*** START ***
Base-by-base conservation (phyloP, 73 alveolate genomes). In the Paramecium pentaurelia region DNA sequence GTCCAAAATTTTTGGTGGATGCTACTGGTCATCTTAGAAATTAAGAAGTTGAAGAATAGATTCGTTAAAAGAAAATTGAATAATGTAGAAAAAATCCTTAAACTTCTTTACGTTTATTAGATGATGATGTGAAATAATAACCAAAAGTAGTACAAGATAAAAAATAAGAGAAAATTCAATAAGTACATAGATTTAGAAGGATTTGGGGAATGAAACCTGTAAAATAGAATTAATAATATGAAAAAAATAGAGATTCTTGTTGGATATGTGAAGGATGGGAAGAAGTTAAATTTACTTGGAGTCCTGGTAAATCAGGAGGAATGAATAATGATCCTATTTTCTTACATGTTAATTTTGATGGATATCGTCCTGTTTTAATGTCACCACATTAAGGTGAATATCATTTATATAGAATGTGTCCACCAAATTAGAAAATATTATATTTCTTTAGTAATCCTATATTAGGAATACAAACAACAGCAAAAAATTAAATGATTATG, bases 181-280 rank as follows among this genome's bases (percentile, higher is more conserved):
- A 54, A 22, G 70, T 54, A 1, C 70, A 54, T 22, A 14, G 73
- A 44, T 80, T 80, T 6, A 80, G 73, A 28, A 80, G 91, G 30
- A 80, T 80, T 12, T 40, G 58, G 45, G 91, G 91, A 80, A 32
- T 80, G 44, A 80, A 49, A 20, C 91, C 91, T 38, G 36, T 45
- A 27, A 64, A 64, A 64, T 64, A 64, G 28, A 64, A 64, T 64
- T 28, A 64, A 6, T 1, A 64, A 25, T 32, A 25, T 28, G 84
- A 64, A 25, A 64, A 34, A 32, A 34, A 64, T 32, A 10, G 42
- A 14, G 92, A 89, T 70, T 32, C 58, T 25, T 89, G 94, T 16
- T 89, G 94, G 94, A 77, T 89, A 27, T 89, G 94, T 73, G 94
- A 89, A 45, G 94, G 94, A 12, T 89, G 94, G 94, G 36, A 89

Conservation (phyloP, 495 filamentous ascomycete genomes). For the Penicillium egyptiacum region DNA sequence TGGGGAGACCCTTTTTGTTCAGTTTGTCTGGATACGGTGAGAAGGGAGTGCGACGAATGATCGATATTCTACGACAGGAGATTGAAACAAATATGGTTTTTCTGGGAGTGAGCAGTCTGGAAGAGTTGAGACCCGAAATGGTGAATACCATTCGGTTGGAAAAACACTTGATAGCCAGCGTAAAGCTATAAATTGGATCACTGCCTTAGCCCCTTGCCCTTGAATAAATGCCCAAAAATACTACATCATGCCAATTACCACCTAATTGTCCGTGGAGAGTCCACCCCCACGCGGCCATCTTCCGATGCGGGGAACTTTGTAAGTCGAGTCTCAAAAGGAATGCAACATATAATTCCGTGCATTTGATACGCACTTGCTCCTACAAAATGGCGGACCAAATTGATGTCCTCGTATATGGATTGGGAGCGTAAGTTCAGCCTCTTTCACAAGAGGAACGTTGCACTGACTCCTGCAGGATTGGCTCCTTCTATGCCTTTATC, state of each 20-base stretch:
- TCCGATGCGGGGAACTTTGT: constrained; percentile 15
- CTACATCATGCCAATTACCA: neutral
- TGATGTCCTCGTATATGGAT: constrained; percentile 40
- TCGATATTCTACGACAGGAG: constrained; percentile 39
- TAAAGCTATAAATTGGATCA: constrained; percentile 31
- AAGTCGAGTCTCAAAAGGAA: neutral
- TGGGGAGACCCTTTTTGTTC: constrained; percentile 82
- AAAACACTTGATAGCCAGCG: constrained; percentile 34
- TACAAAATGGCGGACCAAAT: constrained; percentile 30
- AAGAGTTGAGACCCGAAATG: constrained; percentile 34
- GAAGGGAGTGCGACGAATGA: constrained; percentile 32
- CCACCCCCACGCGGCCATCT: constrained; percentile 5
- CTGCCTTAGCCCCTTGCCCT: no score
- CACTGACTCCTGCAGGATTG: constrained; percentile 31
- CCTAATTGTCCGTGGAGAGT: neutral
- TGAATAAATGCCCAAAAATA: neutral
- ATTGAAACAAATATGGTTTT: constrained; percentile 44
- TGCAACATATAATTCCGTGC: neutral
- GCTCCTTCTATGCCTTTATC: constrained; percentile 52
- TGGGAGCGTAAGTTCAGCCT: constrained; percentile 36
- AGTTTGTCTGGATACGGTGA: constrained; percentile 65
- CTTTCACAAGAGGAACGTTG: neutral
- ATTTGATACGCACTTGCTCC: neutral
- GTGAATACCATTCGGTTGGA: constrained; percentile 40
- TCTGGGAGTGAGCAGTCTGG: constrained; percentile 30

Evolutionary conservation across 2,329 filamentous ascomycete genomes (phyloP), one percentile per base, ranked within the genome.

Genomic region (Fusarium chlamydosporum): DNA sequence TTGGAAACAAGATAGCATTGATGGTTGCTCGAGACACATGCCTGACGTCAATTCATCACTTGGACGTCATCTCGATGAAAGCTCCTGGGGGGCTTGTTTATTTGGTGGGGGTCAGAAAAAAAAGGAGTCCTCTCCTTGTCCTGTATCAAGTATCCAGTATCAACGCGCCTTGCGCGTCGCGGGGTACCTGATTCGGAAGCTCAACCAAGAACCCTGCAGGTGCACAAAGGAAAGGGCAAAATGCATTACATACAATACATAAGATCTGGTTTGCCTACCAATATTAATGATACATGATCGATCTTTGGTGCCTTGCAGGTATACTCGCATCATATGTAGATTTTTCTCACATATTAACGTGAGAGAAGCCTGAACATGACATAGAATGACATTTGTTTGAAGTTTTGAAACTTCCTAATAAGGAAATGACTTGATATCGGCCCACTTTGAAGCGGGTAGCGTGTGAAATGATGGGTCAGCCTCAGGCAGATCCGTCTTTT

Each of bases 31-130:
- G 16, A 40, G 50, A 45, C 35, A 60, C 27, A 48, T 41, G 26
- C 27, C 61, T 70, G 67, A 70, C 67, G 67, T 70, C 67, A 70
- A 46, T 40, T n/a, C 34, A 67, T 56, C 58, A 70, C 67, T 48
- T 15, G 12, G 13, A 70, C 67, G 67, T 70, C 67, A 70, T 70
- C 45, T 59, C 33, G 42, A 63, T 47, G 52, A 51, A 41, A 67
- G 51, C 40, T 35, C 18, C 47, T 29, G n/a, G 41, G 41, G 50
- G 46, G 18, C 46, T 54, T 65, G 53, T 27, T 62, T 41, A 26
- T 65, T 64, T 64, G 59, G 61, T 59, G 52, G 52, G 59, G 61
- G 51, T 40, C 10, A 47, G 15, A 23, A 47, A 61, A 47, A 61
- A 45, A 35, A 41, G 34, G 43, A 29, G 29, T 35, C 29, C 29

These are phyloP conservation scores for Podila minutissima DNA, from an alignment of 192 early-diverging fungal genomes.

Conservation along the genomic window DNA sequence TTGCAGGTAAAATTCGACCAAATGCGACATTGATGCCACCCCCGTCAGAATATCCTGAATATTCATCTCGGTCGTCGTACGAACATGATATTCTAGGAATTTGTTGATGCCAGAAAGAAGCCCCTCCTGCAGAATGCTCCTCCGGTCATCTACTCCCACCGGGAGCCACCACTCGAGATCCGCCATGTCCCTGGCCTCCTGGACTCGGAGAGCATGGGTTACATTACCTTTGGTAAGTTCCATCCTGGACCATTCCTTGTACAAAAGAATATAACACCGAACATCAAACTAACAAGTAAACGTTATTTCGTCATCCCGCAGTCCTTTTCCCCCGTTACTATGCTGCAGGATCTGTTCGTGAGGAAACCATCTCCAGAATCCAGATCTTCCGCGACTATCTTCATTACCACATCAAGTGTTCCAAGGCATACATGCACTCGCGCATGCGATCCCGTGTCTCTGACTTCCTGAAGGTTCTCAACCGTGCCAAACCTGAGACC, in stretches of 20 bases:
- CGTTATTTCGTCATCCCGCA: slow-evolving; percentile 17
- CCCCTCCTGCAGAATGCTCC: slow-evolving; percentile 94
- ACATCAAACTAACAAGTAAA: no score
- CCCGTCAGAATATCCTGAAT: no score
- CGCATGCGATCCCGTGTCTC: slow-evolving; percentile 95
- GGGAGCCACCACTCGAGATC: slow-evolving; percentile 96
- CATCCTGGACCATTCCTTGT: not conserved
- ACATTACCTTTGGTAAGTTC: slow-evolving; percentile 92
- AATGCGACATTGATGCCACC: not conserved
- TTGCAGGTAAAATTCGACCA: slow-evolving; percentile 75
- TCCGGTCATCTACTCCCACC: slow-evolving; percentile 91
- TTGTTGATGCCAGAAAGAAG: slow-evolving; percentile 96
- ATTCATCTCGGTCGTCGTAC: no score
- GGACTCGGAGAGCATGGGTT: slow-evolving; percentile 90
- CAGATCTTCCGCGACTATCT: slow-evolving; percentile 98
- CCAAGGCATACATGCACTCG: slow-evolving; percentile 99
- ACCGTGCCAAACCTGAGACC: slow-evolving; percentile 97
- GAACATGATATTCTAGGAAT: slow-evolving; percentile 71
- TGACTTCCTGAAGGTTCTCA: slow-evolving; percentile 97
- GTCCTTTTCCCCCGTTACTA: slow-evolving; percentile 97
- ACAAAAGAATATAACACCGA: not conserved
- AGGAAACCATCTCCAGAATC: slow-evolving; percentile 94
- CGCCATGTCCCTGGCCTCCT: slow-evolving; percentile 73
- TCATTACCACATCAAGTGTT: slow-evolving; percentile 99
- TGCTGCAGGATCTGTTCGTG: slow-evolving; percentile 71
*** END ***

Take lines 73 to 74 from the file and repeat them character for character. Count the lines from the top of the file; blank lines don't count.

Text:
- ACAAAAGAATATAACACCGA: not conserved
- AGGAAACCATCTCCAGAATC: slow-evolving; percentile 94